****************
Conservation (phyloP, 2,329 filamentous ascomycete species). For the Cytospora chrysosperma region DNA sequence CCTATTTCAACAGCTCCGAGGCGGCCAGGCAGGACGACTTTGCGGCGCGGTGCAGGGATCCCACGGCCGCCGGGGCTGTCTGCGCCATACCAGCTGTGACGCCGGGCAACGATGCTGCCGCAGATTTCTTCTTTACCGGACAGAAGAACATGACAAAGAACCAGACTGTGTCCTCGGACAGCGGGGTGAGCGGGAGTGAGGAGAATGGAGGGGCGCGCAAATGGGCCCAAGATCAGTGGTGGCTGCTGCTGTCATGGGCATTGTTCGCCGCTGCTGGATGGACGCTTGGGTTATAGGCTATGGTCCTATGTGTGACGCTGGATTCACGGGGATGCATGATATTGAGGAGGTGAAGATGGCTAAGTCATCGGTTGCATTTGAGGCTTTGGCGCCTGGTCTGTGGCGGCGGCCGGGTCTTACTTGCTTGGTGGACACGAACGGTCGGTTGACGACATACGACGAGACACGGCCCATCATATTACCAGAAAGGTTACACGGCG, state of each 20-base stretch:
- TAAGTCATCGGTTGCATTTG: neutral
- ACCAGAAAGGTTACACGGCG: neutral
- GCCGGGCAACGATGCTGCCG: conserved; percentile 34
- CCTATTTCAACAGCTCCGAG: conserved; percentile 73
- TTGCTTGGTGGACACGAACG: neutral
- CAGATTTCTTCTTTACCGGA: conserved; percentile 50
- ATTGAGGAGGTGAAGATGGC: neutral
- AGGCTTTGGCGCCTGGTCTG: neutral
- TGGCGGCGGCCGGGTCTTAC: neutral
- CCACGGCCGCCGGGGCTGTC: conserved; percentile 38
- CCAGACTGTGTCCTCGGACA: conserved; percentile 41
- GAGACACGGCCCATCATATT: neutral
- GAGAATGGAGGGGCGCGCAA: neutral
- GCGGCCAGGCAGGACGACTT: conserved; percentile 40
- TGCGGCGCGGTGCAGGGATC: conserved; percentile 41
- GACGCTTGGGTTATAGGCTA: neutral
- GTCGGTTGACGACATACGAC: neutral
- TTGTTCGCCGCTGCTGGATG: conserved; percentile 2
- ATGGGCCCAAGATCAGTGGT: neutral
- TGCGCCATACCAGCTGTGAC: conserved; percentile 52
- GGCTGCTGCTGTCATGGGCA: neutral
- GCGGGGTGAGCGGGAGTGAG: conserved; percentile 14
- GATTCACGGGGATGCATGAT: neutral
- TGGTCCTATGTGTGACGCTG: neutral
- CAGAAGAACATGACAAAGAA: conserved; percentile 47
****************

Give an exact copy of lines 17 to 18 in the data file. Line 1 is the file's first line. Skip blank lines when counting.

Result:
- GACGCTTGGGTTATAGGCTA: neutral
- GTCGGTTGACGACATACGAC: neutral